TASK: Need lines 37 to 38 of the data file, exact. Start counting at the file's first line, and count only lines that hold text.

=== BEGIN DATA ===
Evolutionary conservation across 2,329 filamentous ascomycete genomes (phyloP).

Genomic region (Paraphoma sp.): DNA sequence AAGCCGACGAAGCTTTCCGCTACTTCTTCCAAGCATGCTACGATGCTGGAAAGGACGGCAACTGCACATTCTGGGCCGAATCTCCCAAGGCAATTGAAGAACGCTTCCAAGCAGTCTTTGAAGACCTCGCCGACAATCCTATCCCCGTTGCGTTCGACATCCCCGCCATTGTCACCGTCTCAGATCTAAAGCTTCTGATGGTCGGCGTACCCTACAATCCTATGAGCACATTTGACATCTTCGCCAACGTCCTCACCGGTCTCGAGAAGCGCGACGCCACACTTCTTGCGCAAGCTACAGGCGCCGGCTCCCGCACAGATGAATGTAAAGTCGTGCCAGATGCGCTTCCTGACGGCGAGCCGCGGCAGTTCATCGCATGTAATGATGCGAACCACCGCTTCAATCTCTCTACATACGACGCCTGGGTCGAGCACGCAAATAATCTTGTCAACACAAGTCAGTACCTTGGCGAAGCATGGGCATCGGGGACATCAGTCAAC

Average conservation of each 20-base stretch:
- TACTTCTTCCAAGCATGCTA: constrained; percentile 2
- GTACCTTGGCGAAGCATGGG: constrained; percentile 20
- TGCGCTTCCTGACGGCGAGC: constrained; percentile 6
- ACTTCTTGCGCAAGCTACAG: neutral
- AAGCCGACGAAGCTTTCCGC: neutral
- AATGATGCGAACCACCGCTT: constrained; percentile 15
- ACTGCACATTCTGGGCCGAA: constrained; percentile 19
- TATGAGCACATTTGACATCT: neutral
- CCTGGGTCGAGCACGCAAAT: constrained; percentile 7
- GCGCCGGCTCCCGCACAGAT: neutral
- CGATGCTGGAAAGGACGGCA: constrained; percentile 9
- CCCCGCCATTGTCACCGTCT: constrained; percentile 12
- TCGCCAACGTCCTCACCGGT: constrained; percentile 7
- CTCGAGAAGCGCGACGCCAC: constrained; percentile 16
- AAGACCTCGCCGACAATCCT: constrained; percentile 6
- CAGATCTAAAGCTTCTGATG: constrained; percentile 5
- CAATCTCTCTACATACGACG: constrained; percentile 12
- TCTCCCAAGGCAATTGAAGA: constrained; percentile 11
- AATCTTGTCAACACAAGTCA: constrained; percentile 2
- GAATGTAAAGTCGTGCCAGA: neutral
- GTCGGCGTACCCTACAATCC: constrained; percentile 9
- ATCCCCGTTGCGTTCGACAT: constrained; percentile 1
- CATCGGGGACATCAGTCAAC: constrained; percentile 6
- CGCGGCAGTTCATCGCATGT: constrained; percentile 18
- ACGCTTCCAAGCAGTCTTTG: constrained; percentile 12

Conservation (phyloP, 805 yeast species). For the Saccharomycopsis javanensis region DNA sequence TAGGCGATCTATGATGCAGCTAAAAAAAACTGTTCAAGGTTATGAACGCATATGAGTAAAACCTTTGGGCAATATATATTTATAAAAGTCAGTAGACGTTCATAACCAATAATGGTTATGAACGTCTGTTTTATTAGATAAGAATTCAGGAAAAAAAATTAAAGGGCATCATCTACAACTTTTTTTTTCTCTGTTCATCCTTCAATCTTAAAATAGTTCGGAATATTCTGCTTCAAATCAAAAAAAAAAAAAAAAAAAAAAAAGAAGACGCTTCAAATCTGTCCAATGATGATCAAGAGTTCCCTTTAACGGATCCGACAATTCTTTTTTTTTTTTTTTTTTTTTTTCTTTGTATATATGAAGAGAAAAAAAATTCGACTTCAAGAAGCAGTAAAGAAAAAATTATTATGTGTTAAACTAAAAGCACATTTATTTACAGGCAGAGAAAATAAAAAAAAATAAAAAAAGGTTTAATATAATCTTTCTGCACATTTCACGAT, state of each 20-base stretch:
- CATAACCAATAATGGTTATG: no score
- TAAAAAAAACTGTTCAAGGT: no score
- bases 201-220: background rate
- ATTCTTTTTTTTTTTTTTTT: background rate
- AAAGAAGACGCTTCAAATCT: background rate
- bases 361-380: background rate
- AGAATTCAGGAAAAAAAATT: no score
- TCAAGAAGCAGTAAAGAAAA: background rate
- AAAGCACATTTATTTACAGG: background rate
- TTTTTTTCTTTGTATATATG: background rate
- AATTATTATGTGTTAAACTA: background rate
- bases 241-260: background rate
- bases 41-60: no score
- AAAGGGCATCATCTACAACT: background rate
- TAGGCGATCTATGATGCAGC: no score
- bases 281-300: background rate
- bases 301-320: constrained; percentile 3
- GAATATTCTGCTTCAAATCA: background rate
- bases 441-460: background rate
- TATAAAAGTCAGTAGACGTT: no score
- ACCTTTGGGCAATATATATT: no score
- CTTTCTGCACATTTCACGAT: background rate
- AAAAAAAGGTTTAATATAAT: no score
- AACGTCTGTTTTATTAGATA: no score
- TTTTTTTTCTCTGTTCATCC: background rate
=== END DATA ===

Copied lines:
- TCAAGAAGCAGTAAAGAAAA: background rate
- AAAGCACATTTATTTACAGG: background rate